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After studying this chapter, the student should be able to:

  • Briefly discuss the epidemiologic aspects of neuroimmunologic diseases.

  • Understand the basic premise of immunologic diseases involving the central and peripheral nervous systems.

  • Understand prototypical diseases resulting from immune system damage to the nervous system.

  • Briefly discuss treatment options available to patients with various neuroimmunologic diseases.


Although not described as common illnesses, neuroimmunologic diseases account for a significant proportion of disability in mid-to-late life in many developed countries. As a rule, these illnesses typically present with a progressive decline in neurologic function with superimposed flare-ups, resulting in significant neurologic deficits that can make basic functions of life quite difficult to perform. These illnesses are thought to collectively affect >500,000 people in the United States. Because the severity of illness within each disease can vary widely, studies looking at life expectancies can vary, but it is generally accepted that these illnesses result in a reduction of life expectancy that is commensurate with the severity of illness in each case.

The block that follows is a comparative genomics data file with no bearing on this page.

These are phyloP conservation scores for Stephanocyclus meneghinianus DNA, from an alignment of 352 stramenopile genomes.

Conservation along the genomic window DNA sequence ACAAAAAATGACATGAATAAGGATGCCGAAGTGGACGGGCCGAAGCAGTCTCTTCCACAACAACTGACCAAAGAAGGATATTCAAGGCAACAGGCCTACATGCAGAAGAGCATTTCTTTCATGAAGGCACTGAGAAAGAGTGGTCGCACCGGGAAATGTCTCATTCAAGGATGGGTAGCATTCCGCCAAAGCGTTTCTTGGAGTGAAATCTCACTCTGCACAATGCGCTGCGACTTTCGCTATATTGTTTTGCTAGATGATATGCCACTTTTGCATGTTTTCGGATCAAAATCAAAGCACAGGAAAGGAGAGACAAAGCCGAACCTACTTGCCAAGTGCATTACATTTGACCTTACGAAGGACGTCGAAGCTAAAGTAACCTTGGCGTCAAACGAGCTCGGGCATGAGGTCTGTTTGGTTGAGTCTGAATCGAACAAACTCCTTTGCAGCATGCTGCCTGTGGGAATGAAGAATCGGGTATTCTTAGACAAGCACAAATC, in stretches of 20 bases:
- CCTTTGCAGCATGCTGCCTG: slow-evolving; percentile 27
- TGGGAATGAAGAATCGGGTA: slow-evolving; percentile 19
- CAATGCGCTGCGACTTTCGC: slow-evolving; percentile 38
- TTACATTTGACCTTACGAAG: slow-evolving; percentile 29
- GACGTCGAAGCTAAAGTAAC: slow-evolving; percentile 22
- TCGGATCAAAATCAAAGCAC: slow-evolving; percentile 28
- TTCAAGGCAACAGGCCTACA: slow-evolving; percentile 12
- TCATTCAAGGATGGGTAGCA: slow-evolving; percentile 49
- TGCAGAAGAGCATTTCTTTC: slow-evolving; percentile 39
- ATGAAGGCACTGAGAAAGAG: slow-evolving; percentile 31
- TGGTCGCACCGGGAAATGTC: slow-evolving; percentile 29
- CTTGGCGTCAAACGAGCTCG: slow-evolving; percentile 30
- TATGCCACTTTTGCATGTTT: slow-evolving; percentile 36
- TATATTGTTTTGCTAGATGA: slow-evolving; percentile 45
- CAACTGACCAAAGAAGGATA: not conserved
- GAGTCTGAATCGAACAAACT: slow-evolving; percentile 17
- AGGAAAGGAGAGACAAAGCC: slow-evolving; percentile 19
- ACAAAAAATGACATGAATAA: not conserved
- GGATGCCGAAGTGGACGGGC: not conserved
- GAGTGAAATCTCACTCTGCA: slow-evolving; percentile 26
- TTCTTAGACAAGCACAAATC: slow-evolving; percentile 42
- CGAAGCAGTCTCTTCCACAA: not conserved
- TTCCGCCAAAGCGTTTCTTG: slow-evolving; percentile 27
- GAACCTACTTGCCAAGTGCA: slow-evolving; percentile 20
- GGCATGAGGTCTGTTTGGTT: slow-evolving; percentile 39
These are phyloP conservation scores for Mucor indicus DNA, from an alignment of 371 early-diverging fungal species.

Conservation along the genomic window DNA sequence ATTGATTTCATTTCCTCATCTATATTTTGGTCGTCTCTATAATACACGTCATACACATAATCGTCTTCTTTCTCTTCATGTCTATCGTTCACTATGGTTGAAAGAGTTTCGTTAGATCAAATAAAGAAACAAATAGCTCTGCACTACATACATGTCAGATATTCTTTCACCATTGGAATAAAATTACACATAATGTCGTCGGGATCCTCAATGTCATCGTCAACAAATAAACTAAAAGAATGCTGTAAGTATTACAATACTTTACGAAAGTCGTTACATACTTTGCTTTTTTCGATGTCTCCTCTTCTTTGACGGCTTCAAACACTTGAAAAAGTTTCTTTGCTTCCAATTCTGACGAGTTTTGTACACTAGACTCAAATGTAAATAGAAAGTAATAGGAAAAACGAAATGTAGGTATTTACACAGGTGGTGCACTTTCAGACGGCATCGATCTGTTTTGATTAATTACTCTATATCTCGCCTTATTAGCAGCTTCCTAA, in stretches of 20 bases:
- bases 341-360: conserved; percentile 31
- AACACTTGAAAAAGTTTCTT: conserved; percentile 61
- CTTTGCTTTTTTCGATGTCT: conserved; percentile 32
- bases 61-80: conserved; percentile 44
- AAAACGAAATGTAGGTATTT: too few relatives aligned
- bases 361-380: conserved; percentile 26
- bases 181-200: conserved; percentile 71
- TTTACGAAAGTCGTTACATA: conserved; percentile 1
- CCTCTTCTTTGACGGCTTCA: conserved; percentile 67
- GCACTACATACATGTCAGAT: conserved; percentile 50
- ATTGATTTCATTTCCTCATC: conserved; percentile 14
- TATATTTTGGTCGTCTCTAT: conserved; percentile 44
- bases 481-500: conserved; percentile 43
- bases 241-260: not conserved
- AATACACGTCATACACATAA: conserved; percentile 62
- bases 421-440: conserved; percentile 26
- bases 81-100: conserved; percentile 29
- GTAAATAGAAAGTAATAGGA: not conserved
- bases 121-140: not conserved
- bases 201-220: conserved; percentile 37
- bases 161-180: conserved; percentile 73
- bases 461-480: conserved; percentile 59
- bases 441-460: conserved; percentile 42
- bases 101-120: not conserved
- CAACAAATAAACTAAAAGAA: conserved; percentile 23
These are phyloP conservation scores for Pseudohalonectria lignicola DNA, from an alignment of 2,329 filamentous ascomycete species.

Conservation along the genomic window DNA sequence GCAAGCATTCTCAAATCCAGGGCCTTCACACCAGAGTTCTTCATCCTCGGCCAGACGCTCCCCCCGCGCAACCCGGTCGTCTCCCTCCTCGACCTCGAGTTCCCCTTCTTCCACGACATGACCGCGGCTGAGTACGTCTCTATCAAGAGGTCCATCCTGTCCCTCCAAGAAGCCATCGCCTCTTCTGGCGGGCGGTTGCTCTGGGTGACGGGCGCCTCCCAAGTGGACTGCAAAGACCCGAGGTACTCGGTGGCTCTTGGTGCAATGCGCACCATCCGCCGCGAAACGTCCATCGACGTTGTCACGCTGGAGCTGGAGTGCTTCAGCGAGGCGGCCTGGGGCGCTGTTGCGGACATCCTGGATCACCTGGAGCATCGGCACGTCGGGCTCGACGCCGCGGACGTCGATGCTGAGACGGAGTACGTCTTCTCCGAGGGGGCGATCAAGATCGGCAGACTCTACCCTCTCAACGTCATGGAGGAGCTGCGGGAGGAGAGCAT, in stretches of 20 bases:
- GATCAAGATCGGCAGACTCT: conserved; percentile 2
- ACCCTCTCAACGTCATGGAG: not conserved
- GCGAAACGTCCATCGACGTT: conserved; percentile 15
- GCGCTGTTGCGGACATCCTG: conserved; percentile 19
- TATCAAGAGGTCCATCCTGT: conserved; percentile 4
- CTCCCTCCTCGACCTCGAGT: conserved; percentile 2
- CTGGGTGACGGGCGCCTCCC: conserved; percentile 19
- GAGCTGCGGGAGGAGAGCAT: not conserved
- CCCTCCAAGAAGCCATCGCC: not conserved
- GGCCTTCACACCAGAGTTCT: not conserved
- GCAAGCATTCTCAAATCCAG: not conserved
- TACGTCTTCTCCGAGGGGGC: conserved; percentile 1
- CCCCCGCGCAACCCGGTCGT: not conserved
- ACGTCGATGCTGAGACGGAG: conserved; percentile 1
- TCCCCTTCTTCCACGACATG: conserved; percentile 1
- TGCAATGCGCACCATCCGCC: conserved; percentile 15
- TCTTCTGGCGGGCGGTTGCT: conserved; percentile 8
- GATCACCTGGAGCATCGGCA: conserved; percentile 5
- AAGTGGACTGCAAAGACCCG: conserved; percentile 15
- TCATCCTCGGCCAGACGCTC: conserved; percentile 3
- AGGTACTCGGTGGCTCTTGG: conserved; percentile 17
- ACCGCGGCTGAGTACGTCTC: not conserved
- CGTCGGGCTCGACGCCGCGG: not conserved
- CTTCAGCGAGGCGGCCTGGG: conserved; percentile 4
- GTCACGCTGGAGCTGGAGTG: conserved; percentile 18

The immune system can cause protean manifestations of neurologic disease, and no single description can encompass all of them. To illustrate the range of disorders that the immune systems can cause, 2 classes of disorders will be discussed here in some detail: demyelinating disorders, which include multiple sclerosis (MS) and the related disorders neuromyelitis optica spectrum disorder and transverse myelitis (TM); and the neuromuscular disorders myasthenia gravis (MG) and Lambert-Eaton syndrome. Although this is far from a comprehensive review, these are common disorders and illustrate many of the principals of pathophysiology, diagnosis, and treatment.



Almost all patients with MS are diagnosed between the ages of 20 and 49 years, with a mean age of diagnosis at 30 years. Approximately 5% of patients are diagnosed prior to age 20 years, and 9% are diagnosed after age 49 years. The disease has a female-to-male ratio of 3:1 and typically presents with acute onset of a neurologic symptom. The exact cause is still unknown. The illness has higher rates of prevalence in higher latitudes (farther distance from the equator), and many feel this may reflect an environmental component. Lack of sunlight exposure and low vitamin D have been proposed to contribute to the disease, but conclusive evidence for this is still lacking. It is generally accepted that there is also a genetic contribution to risk; >120 genes have been implicated as contributory to the development of MS, and almost all of these genes have direct or indirect effects on the immune system.

There are between 400,000 and 750,000 people living with MS in the United States and 2.3 million people with MS worldwide. This illness has a very high cost to society. The medications ...

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